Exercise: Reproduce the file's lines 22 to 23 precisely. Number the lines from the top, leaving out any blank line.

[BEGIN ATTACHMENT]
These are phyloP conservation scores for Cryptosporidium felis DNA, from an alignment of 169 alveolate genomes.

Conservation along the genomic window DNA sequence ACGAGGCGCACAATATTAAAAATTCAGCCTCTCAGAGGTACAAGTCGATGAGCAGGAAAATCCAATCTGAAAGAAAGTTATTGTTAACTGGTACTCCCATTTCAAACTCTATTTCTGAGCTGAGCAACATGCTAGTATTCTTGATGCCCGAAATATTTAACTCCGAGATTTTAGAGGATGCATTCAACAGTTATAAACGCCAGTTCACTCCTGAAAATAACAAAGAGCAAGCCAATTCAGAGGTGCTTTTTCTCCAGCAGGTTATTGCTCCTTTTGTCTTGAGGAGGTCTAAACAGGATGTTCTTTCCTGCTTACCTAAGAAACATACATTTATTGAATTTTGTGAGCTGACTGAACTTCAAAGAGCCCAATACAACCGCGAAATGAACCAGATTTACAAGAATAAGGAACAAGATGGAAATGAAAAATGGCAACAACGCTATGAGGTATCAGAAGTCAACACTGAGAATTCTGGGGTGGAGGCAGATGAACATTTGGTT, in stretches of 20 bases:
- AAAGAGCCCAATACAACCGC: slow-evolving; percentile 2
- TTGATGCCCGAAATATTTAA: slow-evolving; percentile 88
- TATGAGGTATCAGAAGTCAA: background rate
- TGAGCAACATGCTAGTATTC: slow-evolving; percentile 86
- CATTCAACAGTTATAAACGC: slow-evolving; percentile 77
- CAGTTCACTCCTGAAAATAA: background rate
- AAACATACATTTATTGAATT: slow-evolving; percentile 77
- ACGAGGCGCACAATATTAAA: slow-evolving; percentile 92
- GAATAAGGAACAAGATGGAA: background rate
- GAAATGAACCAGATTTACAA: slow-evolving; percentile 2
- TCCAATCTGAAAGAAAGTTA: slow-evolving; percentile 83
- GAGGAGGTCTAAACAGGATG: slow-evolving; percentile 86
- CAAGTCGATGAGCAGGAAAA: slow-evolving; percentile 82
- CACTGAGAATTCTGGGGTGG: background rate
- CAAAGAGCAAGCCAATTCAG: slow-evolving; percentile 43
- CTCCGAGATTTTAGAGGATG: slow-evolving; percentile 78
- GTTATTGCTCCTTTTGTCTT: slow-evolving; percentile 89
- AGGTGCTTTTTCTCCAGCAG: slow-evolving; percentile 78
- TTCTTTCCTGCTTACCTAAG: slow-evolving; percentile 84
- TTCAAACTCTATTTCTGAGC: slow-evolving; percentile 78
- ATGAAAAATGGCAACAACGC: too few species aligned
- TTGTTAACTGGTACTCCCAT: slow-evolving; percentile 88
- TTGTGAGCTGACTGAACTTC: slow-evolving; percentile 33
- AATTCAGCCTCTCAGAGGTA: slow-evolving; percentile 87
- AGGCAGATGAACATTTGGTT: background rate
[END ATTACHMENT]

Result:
- TTCAAACTCTATTTCTGAGC: slow-evolving; percentile 78
- ATGAAAAATGGCAACAACGC: too few species aligned